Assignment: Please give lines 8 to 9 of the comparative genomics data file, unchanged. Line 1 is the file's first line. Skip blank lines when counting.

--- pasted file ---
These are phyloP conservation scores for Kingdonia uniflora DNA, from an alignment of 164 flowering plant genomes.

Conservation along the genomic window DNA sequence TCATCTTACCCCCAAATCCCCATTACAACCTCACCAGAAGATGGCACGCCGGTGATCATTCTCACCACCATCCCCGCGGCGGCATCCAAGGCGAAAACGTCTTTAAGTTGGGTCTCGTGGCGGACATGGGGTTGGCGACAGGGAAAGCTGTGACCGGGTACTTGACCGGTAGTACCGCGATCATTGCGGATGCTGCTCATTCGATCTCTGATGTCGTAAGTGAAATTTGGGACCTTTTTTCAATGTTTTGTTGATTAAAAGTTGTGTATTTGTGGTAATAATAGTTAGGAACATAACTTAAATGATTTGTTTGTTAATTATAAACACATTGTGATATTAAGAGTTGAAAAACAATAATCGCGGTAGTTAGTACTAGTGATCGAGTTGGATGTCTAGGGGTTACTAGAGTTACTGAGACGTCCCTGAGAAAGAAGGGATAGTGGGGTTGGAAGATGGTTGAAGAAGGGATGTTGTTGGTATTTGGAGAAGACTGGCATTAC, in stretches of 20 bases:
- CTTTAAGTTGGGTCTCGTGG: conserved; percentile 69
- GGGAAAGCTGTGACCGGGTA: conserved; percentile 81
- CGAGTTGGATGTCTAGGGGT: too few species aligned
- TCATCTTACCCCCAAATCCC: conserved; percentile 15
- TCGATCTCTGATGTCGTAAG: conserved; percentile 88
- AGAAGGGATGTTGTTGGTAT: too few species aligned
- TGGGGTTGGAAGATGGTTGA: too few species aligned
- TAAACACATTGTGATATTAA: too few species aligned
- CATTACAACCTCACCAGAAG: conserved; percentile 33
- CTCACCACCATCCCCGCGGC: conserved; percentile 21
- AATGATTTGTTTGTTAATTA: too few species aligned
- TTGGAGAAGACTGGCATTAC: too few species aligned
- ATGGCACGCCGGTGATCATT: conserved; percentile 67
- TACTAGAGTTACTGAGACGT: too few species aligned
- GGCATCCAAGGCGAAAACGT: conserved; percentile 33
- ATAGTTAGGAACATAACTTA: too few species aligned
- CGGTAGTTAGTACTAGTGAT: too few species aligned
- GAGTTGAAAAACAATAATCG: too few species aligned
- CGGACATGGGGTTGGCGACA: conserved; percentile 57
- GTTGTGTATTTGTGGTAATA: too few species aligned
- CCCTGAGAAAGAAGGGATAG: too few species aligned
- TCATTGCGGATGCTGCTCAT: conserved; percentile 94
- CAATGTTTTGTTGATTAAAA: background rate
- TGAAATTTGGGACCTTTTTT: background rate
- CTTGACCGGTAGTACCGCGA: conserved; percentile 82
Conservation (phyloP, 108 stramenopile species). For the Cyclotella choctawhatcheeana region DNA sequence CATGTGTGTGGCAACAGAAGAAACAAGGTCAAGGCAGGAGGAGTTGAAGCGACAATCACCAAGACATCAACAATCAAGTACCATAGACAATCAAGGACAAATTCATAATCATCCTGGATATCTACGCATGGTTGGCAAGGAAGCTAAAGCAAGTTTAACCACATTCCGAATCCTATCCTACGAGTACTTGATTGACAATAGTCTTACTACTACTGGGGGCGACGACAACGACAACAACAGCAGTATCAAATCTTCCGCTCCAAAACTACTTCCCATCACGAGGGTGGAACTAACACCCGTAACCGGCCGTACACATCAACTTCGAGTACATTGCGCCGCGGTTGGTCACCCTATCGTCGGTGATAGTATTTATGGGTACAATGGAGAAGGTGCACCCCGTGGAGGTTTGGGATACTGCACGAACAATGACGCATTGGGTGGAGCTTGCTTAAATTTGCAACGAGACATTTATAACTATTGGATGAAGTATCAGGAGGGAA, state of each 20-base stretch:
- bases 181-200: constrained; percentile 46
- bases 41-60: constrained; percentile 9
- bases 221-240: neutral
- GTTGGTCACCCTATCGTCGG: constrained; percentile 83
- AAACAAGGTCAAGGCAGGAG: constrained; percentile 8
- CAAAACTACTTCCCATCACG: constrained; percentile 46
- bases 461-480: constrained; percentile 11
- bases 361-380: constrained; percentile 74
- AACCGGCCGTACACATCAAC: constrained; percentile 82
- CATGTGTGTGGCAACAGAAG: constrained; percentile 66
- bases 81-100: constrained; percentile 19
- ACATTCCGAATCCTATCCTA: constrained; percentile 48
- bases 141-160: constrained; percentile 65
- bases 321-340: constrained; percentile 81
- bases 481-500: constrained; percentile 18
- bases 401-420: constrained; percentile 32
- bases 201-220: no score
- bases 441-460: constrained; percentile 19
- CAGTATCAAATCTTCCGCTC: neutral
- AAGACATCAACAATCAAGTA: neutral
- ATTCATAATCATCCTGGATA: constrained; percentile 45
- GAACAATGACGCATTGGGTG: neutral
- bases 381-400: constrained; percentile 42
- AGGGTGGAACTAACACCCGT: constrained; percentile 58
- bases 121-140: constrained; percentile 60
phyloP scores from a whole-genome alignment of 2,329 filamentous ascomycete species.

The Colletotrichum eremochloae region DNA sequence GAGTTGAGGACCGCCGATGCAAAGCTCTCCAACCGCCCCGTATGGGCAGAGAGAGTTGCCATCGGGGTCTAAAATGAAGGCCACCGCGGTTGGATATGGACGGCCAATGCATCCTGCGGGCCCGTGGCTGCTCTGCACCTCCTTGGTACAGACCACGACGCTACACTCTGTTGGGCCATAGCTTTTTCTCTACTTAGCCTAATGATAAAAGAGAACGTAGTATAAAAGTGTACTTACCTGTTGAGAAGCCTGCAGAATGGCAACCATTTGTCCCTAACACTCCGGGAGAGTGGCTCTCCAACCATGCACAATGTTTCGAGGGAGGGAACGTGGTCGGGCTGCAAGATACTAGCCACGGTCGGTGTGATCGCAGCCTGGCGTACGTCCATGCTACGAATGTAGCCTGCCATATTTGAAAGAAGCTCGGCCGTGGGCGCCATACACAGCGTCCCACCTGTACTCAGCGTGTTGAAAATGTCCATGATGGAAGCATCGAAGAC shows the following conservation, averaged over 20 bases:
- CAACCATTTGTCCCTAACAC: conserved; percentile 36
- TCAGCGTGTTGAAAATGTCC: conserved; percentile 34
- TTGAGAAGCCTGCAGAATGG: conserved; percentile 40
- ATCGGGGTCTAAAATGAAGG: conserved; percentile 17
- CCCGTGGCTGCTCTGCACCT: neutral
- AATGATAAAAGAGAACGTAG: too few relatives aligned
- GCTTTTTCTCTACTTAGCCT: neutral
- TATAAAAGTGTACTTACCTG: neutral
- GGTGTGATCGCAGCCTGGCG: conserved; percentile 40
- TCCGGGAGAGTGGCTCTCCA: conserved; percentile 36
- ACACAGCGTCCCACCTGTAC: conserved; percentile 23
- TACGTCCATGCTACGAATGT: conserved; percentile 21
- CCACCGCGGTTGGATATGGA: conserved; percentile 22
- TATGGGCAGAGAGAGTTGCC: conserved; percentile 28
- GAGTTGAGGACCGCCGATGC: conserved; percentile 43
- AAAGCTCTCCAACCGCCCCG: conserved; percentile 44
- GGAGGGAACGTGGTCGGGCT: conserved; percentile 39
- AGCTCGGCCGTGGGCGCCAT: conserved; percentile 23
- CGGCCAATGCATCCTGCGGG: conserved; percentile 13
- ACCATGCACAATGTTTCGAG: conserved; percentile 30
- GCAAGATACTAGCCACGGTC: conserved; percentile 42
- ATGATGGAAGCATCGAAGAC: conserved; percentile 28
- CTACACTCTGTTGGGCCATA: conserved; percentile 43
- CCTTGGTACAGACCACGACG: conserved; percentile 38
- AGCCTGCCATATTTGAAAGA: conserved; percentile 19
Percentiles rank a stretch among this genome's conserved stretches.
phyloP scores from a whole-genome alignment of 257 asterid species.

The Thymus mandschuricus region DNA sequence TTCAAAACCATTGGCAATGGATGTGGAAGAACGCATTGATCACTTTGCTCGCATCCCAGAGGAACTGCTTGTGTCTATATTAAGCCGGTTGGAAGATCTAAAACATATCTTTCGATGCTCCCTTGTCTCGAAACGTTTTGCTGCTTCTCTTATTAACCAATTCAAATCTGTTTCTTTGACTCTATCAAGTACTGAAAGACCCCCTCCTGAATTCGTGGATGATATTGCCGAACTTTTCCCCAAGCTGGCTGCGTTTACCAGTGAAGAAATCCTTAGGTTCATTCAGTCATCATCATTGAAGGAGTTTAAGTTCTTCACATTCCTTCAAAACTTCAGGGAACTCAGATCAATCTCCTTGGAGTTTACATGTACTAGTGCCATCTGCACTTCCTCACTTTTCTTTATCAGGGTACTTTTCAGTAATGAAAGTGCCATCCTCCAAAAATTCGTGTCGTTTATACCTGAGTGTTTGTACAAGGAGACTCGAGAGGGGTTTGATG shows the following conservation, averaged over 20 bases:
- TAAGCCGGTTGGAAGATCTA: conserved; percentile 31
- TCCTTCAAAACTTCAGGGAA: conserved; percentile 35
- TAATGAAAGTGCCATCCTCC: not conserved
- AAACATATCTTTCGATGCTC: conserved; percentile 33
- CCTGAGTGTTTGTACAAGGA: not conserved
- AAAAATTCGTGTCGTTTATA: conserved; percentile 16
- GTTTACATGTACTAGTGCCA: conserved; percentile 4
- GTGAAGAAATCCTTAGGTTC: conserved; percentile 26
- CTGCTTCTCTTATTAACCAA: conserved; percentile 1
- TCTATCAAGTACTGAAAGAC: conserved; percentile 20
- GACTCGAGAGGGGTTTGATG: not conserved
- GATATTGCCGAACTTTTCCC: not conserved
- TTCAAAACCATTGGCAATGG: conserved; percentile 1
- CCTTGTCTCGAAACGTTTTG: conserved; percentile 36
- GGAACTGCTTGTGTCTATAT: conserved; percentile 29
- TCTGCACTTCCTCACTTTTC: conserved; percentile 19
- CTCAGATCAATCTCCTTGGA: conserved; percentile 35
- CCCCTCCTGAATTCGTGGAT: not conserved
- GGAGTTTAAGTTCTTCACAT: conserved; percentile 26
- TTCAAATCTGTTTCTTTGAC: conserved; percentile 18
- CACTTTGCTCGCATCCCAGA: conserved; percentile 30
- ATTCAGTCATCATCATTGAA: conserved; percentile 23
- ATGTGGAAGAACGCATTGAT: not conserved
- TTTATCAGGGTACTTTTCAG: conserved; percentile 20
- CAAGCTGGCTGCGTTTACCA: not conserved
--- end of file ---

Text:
- AGAAGGGATGTTGTTGGTAT: too few species aligned
- TGGGGTTGGAAGATGGTTGA: too few species aligned